Ol’ Times Cigars is not your typical cigar shop, in that they still feature local cigar makers, like Cordoba and Morales an Orlando-based cigar company. Cordoba and Morales cigars are blended by my friend Azarias Mustafa, but we just call him ‘Z’. As a small producer, Cordoba and Morales can focus on quality over quantity. The company has even been sourced to provide excusive blends for Hooten Young Whiskey – another Orlando-based company which is growing internationally.
Ol’ Times Cigar shop caters to those who enjoy a fine cigar after dinner with a humidor filled with every brand imaginable.
This shop is decidedly not for everyone, I know, but if you enjoy after dinner libations and a taste of old Florida’s past, stop by Ol’ Times Cigars – a few miles east of the Altamonte Springs SunRail station.
The SunRail train was ready to depart, so I boarded and made my way down the track to the Maitland station. It was there in Maitland, I found one of Orlando’s favorite eating spots and more.
Just down the street from the Maitland station I was eager to dine at an Orlando institution – Kappy’s Subs.
This building originally housed a Whataburger but was converted into a Valentine Diner lunchroom in the early 1960s. In 1967 Kappy’s was established, and in 1972 Bob Caplan made his way from Atlantic City, New Jersey to Florida to build Kappy’s into the venerable family-owned diner that remains to this day. Bob’s grandson Adam showed me how they prepare three of their most popular menu items.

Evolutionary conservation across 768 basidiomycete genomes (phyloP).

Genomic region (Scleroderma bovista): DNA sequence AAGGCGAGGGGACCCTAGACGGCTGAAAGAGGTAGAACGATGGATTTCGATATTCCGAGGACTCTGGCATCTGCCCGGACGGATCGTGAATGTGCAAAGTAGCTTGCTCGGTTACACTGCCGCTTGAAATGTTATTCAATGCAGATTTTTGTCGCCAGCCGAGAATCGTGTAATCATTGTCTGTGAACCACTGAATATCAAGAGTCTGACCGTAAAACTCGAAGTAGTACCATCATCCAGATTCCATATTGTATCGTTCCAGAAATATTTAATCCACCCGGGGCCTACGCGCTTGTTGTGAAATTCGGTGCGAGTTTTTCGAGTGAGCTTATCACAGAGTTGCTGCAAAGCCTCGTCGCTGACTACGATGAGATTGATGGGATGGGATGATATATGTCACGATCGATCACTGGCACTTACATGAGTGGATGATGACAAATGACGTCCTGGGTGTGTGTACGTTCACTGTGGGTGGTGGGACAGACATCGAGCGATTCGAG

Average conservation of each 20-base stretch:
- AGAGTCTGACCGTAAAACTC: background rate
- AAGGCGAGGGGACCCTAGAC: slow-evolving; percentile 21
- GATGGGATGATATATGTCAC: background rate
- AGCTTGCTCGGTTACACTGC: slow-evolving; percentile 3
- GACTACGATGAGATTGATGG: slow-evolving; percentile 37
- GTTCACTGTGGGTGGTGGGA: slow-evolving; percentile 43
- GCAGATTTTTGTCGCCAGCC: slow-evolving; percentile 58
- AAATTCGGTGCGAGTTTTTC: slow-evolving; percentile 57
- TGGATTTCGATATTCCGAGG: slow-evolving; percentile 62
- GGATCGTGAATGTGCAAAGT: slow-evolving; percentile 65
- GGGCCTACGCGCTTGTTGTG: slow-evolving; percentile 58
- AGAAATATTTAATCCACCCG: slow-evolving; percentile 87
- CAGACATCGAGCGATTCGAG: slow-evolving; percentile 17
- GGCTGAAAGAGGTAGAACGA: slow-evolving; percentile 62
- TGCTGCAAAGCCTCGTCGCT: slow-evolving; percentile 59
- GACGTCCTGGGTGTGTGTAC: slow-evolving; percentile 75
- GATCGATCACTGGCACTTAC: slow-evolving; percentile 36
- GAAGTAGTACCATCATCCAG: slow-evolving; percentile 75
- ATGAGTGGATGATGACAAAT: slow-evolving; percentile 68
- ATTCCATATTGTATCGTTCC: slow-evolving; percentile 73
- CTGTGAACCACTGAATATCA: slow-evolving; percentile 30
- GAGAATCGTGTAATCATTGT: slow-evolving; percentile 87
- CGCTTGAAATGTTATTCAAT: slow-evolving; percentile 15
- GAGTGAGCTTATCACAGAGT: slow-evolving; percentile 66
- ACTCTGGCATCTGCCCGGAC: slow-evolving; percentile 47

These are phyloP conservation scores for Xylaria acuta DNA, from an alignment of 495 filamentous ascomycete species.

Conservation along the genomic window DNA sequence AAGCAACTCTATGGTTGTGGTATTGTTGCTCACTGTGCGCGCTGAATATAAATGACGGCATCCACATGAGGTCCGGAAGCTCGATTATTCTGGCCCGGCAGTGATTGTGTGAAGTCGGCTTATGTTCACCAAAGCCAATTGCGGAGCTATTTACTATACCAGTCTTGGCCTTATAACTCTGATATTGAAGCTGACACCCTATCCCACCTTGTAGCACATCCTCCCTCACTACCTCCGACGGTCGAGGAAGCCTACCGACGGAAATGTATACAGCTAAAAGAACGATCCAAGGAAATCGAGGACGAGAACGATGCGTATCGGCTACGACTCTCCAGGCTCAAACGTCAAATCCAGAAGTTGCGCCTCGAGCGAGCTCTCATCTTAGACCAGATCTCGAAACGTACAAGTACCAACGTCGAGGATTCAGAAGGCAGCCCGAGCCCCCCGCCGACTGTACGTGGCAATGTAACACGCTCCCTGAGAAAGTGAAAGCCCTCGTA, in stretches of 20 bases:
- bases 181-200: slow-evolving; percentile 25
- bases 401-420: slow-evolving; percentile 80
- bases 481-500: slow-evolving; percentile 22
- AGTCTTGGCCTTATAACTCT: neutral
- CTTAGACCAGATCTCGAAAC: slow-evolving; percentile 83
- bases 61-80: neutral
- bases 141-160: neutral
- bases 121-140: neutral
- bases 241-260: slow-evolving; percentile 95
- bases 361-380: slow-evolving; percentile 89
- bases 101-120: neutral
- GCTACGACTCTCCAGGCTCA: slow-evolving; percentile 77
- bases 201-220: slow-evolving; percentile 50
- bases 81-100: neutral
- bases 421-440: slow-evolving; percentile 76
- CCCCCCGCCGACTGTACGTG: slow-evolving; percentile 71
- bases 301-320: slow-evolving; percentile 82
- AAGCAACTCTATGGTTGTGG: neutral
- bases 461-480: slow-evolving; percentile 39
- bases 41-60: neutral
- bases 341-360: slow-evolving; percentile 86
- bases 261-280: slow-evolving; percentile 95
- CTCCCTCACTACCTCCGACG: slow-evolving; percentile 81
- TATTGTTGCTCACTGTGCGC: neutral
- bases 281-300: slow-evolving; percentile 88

First up is a simple sub sandwich made Bob Caplan’s way when he was a young man in New Jersey. A simple sandwich consisting of ham, salami and Provolone cheese, topped with lettuce, tomatoes, sliced onions, seasonings and crowned with banana peppers – it is an often-ordered go-to sandwich for many Orlandoans.
Moving on to the grill, Adam prepared their famous chili-cheese dog – a staple of small diners everywhere. It is one of my guilty pleasures to be honest. The beef dog is sliced and grilled to perfection which is then topped with melted American cheese. The hot dog is grilled alongside a slow cooked hearty beef chili that has more spice than heat, in my opinion, but is packed with roasted red-chili flavor. The dog is placed in a steamed hot dog bun and topped with the grilled chili. No respectable diner would dare forget to top a hot dog with mustard and a generous amount of freshly chopped onions. It is simple to be sure, but oh so good!
Lastly Adam made the house specialty – a Philly Cheesesteak! Now I’ve been to the Reading Terminal Market in Philadelphia for Carmen’s version of the cheesesteak, but I confess to liking the one at Kappy’s better. Not trying to start a war, but you can let me know in the comments if you have a better recommendation both here and in Philadelphia. Kappy’s is a traditional cheesesteak sandwich with peppers and mushrooms grilled along with thin sliced ribeye. Topped with slow cooked sliced onion, the beef and onion are grilled to allow the flavors time to mingle. The steak and onion are shredded and topped with fresh provolone, of course, and the whole thing is cradled in a hot steaming hoagie roll. Sliced and topped with banana peppers – I have found my go-to diner when I start craving a traditional cheesesteak here in central Florida – Kappy’s Subs in Maitland near the SunRail station.
Another fun episode has come to an end, and I hope you found something interesting you would like to explore further, but there are still many stations to visit down the line. If you have missed any of my previous episodes, I have an entire series on this channel for to you to enjoy. In the next episode, I will travel down to the Winter Park and AdventHealth SunRail stations which promise to reveal some exciting places to see and things to do. If you have the time, I encourage you to take a trip on the SunRail, and I will see you next time.